Original piece by Morgan Matson:

Some book ideas come in a flash of inspiration, or in a middle-of-the-night dream, or a bolt from the blue. The initial idea for Save the Date came from Twitter.

It was an unrelated Twitter exchange, but it sparked an idea, just when I was least looking for one. I was, after all, meant to be working on final revisions for The Unexpected Everything. I wasn’t supposed to be thinking about new, shiny ideas that didn’t yet have anything wrong with them.

But I found I couldn’t stop thinking about the idea—of a family, of a comic strip, of growing up knowing America was reading a fictionalized version of your life over breakfast every morning. I started by just scribbling down notes, not even sure who I was writing about yet—but knowing I wanted to write about a big, bustling family, the kind I’d always wanted to be a part of, the kind I loved to watch movies and read books about.
I also wanted to try to shake things up a little with this book. My last three novels had all taken place over an entire summer, and I wanted to challenge myself to try something new. I wanted this book to take place over a single weekend, and I wanted it to feel fun and chaotic—like it would if a wedding were taking place in your house, with too many relatives and things going wrong.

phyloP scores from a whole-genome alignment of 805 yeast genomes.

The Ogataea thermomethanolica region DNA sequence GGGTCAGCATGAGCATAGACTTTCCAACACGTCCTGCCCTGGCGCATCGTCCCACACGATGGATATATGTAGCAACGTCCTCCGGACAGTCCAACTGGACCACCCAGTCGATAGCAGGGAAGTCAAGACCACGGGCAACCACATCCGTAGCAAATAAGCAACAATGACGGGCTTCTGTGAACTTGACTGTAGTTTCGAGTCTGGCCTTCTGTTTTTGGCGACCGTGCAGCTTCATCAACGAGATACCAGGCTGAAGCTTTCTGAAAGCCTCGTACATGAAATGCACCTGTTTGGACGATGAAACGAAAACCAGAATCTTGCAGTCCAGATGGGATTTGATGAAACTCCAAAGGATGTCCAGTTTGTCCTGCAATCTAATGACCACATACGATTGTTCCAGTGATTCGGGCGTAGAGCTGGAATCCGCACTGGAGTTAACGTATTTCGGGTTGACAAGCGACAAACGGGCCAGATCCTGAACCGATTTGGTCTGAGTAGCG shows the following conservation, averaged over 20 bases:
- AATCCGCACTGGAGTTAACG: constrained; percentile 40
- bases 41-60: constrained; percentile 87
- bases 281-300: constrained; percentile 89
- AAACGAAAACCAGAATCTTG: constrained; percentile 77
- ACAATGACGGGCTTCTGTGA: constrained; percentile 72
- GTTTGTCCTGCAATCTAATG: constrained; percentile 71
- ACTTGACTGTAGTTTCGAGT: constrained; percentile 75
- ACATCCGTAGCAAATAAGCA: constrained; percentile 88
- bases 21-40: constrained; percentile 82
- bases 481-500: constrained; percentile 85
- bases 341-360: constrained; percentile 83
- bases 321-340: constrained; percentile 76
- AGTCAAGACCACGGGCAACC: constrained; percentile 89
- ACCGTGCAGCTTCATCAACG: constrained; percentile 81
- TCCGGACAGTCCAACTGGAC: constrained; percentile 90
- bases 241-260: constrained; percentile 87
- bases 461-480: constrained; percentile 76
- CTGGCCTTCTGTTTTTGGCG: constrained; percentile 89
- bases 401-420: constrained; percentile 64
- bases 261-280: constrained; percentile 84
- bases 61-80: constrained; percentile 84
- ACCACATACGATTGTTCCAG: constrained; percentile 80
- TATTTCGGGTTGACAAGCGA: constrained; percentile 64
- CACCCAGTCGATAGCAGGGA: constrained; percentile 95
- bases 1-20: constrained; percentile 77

And on a more personal note, I wanted to explore with Charlie, the heroine, something that I’d experienced when I was seventeen and about to graduate high school. I, unlike my friends, was not excited about going to college. I knew everything was going to change—my friends, my house, my life in Connecticut that I really liked—and I tried my best to put off the inevitable. I wanted to give some of these traits to Charlie, since it was what I’d gone through, and I hadn’t seen it reflected very much in fiction. I also wanted Charlie to learn what I eventually learned—that life moves only forward, and that holding on to the past keeps you from experiencing the future—or even seeing the present clearly.

And just for fun, I wanted to write a book that had kissing on the very first page. So many readers get frustrated with me because the only kissing in my books is at the end. I wasn’t sure how I was going to achieve this when I started to think about this book—but never fear, I figured it out. ☺

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